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Time Magazine: WOMAN of the Millennium

Jack Andrews amiga at primenet.com
Thu Oct 1 05:49:43 EST 1998


> Sakajawea
>
> Sakajawea or Sacagawea (1787?-1812 or 1884), Shoshone Native American woman who
> served as an interpreter and guide for the
> Lewis and Clark expedition in 1805 and 1806. Sakajawea was probably born in
> Idaho. She was captured by members of the Hidatsa
> tribe and was sold as a slave to the Missouri River Mandans, who sold her to a
> Canadian trapper named Toussaint Charbonneau. She
> became one of his wives and gave birth to a son in February 1805. Explorers
> Meriwether Lewis and William Clark, who had spent the
> winter of 1804 and 1805 with the Mandans, hired Charbonneau as an interpreter and
> guide for the rest of their trip west. Sakajawea and
> her young son were allowed to go with the expedition when it set out in April
> 1805. Leaving North Dakota and traveling through present
> day Montana, Idaho, Washington, and Oregon, Sakajawea proved to be invaluable.
> When the expedition encountered a tribe of
> Shoshone led by her brother, Sakajawea obtained food, horses, and guides, which
> allowed the explorers to continue. Sakajawea,
> carrying her young son on her back, was legendary for her perseverance and
> resourcefulness. She and Charbonneau remained in North
> Dakota when the expedition returned to Missouri in 1806. One of the two Native
> American wives of Charbonneau died in 1812 and was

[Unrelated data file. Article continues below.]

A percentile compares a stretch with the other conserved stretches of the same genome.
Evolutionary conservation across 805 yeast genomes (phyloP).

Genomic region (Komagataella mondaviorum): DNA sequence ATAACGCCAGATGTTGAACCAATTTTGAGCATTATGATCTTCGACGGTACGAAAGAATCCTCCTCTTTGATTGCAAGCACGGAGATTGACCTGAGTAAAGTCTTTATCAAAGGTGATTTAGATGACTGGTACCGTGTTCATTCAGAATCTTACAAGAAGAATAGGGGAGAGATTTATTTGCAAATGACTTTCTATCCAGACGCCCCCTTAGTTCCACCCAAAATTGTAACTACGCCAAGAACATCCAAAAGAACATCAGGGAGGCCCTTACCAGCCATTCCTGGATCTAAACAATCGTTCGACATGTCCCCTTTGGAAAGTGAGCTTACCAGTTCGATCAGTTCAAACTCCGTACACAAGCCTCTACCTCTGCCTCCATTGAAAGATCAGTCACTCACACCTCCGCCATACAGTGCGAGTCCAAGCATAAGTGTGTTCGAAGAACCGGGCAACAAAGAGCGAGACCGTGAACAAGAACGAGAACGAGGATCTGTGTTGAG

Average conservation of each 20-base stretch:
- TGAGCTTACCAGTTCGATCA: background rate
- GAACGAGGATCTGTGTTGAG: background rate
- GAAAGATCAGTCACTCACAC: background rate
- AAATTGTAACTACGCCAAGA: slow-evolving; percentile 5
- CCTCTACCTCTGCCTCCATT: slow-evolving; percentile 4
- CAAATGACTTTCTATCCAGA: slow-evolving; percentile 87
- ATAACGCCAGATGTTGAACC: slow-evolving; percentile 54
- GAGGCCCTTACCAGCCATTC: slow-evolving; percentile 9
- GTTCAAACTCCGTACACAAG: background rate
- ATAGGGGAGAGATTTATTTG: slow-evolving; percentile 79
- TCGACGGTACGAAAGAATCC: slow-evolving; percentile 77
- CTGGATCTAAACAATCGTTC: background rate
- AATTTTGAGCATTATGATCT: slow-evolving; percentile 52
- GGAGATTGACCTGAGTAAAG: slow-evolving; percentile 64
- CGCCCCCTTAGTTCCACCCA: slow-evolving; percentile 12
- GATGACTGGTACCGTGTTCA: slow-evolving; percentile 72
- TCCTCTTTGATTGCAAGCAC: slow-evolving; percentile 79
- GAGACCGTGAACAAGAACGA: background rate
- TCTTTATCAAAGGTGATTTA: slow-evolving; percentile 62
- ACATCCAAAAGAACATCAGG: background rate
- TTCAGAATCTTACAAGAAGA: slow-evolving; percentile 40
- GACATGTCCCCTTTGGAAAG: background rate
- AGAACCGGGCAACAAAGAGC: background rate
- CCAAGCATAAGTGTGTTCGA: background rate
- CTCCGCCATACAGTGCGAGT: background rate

> thought to be Sakajawea; however, an old Native American woman who died on a
> reservation in 1884 also claimed to be Sakajawea and
> displayed considerable knowledge of the Lewis and Clark expedition. Of the many
> memorials to Sakajawea, the most famous is a statue
> in Washington Park, Portland, Oregon. Her name is often spelled Sacajawea.

>
> --
> Jack Andrews
> http://www.primenet.com/~amiga Original Art
>
> http://members.tripod.com/~artist_3/ Original VRML Art
>
> http://www.primenet.com/~amiga/chronicpain1.html
> Our Lives With Chronic Pain
> (please contribute your "thoughts" to this site)
>
> Let not the fierce sun dry one tear of pain before thyself
> hast wiped it from the sufferer's eye.
> H. P. Blavatsky (1831-1891)

--
Jack Andrews
http://www.primenet.com/~amiga Original Art

http://members.tripod.com/~artist_3/ Original VRML Art

http://www.primenet.com/~amiga/chronicpain1.html
Our Lives With Chronic Pain
(please contribute your "thoughts" to this site)

Let not the fierce sun dry one tear of pain before thyself
hast wiped it from the sufferer's eye.
H. P. Blavatsky (1831-1891)





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